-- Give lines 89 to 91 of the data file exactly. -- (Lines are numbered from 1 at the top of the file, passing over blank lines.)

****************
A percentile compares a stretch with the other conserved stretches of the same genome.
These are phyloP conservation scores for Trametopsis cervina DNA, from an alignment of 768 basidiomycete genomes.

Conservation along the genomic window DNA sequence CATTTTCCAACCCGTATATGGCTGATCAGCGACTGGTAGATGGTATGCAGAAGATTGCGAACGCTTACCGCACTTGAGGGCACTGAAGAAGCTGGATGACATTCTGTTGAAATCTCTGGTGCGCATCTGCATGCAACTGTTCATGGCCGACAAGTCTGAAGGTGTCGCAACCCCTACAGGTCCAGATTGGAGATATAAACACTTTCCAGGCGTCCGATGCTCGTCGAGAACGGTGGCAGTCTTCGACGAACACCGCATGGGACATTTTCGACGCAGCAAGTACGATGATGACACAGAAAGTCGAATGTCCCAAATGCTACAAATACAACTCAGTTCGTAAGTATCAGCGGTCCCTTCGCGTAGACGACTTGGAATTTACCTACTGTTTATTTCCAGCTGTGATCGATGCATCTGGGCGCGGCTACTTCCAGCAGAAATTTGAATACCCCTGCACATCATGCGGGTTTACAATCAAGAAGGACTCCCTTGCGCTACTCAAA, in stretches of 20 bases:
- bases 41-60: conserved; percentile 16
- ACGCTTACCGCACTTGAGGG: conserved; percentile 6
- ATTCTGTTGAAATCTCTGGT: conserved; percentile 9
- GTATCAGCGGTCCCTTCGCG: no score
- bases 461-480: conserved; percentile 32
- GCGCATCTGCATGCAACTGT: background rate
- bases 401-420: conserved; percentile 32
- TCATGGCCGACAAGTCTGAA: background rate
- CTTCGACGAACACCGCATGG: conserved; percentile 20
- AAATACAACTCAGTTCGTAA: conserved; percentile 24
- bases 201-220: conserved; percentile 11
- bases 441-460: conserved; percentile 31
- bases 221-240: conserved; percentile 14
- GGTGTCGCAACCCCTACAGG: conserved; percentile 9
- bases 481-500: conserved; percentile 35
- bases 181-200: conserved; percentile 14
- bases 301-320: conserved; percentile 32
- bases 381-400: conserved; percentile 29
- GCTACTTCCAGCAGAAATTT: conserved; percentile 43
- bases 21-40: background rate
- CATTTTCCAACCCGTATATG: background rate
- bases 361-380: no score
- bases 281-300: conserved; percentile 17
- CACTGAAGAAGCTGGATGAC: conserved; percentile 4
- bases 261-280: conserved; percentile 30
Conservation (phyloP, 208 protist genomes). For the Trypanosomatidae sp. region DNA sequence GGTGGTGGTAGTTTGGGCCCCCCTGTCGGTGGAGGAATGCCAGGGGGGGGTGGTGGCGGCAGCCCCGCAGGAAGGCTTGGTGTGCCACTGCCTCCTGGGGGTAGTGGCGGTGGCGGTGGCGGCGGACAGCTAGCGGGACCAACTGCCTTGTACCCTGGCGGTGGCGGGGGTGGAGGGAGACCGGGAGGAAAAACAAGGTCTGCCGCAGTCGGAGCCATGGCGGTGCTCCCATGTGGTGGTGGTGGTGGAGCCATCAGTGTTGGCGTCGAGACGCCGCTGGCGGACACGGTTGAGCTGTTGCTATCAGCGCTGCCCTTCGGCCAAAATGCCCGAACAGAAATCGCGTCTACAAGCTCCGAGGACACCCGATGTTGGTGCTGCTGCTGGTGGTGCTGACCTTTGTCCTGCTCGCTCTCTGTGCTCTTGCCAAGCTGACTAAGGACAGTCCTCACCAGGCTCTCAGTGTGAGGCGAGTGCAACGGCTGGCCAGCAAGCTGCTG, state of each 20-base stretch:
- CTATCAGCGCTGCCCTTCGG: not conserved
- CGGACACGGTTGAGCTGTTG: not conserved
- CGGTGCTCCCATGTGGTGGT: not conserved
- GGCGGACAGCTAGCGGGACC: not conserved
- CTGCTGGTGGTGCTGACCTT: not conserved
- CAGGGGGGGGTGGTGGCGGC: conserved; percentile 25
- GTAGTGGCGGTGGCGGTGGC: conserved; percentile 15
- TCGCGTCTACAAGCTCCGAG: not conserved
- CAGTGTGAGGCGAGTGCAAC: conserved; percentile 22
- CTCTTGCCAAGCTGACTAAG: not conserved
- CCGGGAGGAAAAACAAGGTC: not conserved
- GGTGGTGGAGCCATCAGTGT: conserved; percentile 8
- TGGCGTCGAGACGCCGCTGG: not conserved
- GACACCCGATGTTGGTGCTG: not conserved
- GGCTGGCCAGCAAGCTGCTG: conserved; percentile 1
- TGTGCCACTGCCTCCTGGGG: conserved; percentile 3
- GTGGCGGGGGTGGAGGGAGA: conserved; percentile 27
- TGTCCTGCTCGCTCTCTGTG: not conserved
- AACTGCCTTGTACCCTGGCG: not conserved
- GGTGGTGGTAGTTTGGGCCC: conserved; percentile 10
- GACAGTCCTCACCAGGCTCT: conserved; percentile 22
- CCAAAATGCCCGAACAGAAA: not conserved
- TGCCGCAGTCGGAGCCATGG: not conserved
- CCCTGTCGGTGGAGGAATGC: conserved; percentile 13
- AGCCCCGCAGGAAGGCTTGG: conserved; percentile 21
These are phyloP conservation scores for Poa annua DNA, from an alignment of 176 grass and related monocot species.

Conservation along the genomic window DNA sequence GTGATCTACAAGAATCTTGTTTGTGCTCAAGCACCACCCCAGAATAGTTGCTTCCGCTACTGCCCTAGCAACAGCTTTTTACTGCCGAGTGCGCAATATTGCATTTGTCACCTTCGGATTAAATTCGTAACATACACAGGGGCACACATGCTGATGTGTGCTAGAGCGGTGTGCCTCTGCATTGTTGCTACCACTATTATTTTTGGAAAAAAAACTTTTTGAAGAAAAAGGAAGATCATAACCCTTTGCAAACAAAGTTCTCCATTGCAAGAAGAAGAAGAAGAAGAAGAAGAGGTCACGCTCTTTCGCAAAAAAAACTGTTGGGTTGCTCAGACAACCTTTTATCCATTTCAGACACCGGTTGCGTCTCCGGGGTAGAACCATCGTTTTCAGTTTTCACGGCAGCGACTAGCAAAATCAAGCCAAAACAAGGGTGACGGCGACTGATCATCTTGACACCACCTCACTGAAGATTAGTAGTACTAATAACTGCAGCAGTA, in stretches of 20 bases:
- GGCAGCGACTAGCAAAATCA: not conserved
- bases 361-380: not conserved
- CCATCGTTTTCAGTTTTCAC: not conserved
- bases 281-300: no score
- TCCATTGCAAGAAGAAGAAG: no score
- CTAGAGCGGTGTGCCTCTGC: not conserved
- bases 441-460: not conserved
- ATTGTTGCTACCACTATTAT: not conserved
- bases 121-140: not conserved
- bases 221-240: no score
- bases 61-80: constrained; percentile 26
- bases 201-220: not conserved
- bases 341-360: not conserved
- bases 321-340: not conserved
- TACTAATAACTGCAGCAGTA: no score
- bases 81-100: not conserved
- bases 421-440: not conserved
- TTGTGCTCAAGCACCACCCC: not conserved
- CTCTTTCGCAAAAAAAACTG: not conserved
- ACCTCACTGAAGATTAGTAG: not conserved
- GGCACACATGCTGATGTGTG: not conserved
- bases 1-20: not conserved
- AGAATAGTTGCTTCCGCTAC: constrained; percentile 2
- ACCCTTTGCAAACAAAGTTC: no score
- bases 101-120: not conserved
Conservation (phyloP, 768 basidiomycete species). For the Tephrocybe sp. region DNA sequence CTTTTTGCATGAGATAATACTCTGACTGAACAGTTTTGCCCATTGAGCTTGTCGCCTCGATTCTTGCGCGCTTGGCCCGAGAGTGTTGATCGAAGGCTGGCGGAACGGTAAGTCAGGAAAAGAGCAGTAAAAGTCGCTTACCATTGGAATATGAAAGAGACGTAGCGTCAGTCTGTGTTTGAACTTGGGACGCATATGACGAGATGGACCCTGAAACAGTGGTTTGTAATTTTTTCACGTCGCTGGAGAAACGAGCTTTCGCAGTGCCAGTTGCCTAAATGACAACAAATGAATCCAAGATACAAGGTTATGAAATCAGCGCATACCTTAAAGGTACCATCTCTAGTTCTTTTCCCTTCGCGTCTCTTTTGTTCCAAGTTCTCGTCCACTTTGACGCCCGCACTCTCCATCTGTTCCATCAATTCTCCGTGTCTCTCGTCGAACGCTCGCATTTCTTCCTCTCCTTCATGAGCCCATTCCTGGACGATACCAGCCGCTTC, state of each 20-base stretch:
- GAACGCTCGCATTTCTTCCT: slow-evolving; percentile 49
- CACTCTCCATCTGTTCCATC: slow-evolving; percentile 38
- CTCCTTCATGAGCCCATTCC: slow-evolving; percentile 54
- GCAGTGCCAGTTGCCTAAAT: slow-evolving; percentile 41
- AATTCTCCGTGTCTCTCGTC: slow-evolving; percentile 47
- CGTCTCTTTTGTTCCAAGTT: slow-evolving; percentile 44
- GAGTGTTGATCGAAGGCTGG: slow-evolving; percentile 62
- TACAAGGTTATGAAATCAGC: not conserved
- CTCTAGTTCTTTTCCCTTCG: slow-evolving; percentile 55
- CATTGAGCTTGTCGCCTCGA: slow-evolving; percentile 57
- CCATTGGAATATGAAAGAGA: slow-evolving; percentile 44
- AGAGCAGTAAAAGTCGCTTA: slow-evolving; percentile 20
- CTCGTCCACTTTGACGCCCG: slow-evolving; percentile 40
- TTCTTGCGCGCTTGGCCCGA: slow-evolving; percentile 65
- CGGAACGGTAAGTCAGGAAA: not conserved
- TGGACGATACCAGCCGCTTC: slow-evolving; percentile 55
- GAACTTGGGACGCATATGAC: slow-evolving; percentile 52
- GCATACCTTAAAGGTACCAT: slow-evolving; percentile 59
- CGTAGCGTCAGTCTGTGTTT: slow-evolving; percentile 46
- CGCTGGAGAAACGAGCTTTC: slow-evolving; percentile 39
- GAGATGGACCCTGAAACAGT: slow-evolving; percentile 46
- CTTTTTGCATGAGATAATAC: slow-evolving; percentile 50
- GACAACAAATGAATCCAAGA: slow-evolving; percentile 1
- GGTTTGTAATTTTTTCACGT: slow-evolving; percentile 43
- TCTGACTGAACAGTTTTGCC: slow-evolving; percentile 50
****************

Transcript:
- GAGTGTTGATCGAAGGCTGG: slow-evolving; percentile 62
- TACAAGGTTATGAAATCAGC: not conserved
- CTCTAGTTCTTTTCCCTTCG: slow-evolving; percentile 55